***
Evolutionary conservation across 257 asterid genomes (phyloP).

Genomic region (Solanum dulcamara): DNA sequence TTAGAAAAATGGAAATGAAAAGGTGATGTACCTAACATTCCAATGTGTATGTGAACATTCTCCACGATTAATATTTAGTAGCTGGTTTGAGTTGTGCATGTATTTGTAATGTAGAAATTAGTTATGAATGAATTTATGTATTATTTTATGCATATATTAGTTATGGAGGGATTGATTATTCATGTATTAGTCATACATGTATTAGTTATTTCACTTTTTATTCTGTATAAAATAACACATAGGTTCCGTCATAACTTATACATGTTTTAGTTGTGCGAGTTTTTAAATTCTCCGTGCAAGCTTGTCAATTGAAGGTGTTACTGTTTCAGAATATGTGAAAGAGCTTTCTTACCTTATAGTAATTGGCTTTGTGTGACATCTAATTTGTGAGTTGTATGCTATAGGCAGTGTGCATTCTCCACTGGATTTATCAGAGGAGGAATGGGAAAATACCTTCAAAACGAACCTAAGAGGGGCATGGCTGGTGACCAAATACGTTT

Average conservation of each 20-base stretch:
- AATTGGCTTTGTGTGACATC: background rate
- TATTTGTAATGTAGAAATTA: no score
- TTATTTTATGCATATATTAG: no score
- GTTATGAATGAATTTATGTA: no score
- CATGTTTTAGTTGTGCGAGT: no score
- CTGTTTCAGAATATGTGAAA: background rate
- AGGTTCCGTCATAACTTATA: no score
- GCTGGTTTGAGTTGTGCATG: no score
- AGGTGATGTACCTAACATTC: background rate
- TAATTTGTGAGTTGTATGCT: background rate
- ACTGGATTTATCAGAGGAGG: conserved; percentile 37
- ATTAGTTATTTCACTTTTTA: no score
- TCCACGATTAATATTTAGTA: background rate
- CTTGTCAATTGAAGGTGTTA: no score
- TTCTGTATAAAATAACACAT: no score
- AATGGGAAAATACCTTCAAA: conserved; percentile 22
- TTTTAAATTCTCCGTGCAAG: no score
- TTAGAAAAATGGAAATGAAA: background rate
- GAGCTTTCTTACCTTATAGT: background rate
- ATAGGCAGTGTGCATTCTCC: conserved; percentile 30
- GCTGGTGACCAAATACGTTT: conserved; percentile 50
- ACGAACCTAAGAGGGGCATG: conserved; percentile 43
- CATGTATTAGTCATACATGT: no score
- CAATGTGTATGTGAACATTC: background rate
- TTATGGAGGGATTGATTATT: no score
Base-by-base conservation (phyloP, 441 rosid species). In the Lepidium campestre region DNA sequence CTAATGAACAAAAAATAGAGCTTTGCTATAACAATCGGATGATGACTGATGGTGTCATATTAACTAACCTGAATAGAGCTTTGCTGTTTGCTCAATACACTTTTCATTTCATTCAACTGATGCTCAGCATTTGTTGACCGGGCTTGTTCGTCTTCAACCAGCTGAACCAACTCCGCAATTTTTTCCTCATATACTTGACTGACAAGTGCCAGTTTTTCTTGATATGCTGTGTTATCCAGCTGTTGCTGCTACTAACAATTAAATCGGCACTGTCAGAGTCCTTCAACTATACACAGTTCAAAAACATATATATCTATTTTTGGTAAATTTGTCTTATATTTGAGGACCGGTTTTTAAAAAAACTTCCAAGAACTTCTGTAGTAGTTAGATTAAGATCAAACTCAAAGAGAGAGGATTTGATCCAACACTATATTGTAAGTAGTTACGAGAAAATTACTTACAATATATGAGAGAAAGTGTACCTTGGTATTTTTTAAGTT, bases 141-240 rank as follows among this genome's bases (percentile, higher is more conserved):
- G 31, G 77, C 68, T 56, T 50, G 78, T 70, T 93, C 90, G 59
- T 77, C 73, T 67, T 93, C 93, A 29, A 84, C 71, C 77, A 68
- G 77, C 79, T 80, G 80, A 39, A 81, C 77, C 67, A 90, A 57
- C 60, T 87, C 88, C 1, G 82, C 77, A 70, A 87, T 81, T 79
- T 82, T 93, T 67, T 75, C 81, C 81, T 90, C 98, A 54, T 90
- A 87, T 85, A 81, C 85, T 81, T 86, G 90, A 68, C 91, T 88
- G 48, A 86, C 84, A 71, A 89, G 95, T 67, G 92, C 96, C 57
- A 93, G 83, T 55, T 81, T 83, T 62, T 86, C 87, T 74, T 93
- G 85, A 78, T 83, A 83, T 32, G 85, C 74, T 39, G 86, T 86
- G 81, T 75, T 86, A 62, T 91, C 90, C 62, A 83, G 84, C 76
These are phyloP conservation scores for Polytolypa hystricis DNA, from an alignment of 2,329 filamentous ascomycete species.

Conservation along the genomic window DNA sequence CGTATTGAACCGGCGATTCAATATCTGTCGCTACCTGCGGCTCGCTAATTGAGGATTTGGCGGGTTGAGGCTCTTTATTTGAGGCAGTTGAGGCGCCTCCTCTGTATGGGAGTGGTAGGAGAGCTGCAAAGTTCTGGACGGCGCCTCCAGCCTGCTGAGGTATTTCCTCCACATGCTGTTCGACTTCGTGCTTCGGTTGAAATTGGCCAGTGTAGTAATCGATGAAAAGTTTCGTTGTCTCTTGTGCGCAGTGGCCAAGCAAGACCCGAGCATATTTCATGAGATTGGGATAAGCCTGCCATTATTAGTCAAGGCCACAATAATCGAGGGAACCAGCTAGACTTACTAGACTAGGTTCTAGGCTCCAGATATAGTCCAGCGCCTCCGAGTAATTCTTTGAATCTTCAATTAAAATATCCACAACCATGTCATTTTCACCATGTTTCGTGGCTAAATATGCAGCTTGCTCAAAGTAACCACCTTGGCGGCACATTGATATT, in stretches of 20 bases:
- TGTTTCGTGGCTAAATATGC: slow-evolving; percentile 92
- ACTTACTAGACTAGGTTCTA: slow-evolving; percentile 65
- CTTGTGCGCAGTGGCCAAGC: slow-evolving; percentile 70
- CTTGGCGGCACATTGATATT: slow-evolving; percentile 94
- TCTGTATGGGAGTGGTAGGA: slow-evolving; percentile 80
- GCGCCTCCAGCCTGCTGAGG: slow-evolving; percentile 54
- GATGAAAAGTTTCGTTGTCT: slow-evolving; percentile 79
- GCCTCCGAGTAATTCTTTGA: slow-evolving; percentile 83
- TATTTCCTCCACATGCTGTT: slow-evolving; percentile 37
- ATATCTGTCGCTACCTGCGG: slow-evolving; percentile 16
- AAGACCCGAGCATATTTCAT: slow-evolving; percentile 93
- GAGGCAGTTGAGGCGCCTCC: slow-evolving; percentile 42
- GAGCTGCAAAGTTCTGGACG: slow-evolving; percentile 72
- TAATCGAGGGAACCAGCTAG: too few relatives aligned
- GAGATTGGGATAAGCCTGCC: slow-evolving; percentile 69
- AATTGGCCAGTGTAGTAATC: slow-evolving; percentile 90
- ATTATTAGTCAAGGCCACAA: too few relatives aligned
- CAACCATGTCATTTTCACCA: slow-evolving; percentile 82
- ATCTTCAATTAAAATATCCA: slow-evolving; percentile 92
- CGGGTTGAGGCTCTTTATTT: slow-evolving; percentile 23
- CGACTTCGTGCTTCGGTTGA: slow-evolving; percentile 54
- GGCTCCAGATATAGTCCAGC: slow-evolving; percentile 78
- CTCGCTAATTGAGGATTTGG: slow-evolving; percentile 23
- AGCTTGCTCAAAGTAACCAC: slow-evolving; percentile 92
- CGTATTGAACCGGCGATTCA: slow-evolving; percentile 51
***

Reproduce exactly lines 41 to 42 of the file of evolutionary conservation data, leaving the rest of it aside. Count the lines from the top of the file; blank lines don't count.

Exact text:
Conservation along the genomic window DNA sequence CGTATTGAACCGGCGATTCAATATCTGTCGCTACCTGCGGCTCGCTAATTGAGGATTTGGCGGGTTGAGGCTCTTTATTTGAGGCAGTTGAGGCGCCTCCTCTGTATGGGAGTGGTAGGAGAGCTGCAAAGTTCTGGACGGCGCCTCCAGCCTGCTGAGGTATTTCCTCCACATGCTGTTCGACTTCGTGCTTCGGTTGAAATTGGCCAGTGTAGTAATCGATGAAAAGTTTCGTTGTCTCTTGTGCGCAGTGGCCAAGCAAGACCCGAGCATATTTCATGAGATTGGGATAAGCCTGCCATTATTAGTCAAGGCCACAATAATCGAGGGAACCAGCTAGACTTACTAGACTAGGTTCTAGGCTCCAGATATAGTCCAGCGCCTCCGAGTAATTCTTTGAATCTTCAATTAAAATATCCACAACCATGTCATTTTCACCATGTTTCGTGGCTAAATATGCAGCTTGCTCAAAGTAACCACCTTGGCGGCACATTGATATT, in stretches of 20 bases:
- TGTTTCGTGGCTAAATATGC: slow-evolving; percentile 92